Suzannah Moore and Georgia Irwin (Second City alums) have joined forces with producer Natalie Urquhart to create a heartfelt comedy about flawed, city-dwelling witches. In Witches of Parkdale, two young witches have to come to terms with their own powers (and get messy along the way) when faced with a set of trials by the Grand Witch Council to prove their place in the witch community. It’s Broad City meets Practical Magic and set in Parkdale.
We chatted with Moore about the project.
SDTC: Can you explain how Witches of Parkdale came together?
SM: Georgia Irwin (co-creator/plays Madge) and I were in the Second City Conservatory program together a few years ago. We pitched a sketch idea about two witches who kidnap two “bros” in order to experience a date-night. Needless to say the scene flopped when we workshopped it, and we couldn’t properly answer our director when asked, “What is this scene about?” But we held onto the characters Winnifer and Madge, two awkward old-timey witches living as roommates in modern Parkdale, Toronto.
We sat with/evolved these characters and their world for two years until we crossed paths with our brilliant firecracker producer, Natalie Urquhart, who really got things moving. We shot a teaser to test out the tone and aesthetic (always a trip!) with a talented and patient team. We look forward to shooting a full season once we lock in financing.
Why was it important for you to do a project about female power at this point in time?
It’s an indisputably charged time for female empowerment. Any creative or political project featuring female voice is valuable right now (and always!). We’re having fun playing with the topic of power in *magical* terms.
Magical powers in our show are analogous to things like confidence, worthiness, and self-love. We feature the witches’ relationships with their own powers. And! This inevitably became a way for Georgia and I to explore our own relationships with personal power as we built these highly flawed characters and wrote the plot.
Why do you think witchcraft/magic is currently resonating so much with young women?
What an amazing question! There seem to be so many crossovers between fantastical language and everyday talk. The idea of “intuition” comes to mind. Someone who doesn’t believe in magic could easily talk about following their intuition or gut in order to make the right decision. From how I understand it, witchcraft and magic help people connect with their own empowerment. Is that gross?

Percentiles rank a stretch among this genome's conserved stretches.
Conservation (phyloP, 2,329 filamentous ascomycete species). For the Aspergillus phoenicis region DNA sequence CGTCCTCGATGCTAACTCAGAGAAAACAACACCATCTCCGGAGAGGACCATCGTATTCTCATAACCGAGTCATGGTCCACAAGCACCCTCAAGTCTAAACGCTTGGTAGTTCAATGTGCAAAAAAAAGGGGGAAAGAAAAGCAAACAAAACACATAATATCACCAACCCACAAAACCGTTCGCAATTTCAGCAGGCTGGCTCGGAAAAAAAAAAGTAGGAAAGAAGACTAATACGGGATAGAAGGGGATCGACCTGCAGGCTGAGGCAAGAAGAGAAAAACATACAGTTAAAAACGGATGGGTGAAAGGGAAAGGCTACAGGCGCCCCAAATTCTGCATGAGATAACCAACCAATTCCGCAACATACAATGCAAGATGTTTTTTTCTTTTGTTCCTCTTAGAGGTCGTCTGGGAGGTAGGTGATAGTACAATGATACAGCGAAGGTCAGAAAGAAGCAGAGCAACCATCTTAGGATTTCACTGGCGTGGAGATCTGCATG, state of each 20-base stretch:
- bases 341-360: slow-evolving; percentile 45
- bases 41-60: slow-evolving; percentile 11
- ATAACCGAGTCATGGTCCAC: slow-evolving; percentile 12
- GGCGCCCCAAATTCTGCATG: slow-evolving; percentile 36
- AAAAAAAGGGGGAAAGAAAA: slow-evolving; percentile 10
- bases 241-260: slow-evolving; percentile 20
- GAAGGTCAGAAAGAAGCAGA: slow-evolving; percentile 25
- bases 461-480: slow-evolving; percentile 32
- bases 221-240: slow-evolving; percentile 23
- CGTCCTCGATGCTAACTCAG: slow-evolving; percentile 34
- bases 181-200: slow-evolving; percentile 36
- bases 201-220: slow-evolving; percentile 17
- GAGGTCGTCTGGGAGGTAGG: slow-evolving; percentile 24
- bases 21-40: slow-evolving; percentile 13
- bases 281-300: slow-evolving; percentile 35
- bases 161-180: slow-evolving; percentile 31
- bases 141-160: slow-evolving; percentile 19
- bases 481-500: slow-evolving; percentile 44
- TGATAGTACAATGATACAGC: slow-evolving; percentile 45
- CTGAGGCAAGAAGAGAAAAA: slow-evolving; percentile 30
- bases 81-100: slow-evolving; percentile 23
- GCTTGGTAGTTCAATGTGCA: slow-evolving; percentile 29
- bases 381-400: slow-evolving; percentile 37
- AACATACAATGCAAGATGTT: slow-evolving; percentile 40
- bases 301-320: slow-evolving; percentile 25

And I think it goes for women of all ages; anyone can resonate with magic. I often read my horoscope–not because I think it’s infallible science but because it’s a way of reflecting on my own life. And it’s fun! Often uplifting! Crystals? Same thing! Sue me!
What have been the challenges you’ve faced in putting Witches together?
On the creative side: Georgia and I get overwhelmed by how vast the options are for creating witch content! There can be so many different kinds of witches and ways to portray magic. We’ve watched a lot of witch movies/TV shows and they are all really different. So we’ve picked and chosen what we like about certain worlds and powers, but ultimately we’re building our own magical realm in the underbelly of an otherwise mortal Toronto.
An ambitious aspect of this web series is The Witch Council. In the story, Madge and Winnifer face an illustrious Witch Council. We want to cast real women in positions of power around Toronto (actors or not), so that will take a lot of letter-writing and hoping for the best, but we are unabashedly shooting for the stars. Atwood? Are you reading this? We want you. And we’re going to try really hard to feel worthy.
What should viewers expect from this completed web series?
Expect a heartfelt, human comedy about witches. This is a series about witches with broken relationships with their own power and a penchant for turmoil.
We are aiming for eight episodes (four to six minutes each) where Madge and Winnifer face a string of tests from the Witch Council to prove and safeguard their magic. This will have them running around the idiosyncratic neighbourhood of Parkdale (and likely other ‘hoods in Toronto), performing various acts of service while trying not to disrupt the mortal realm too much.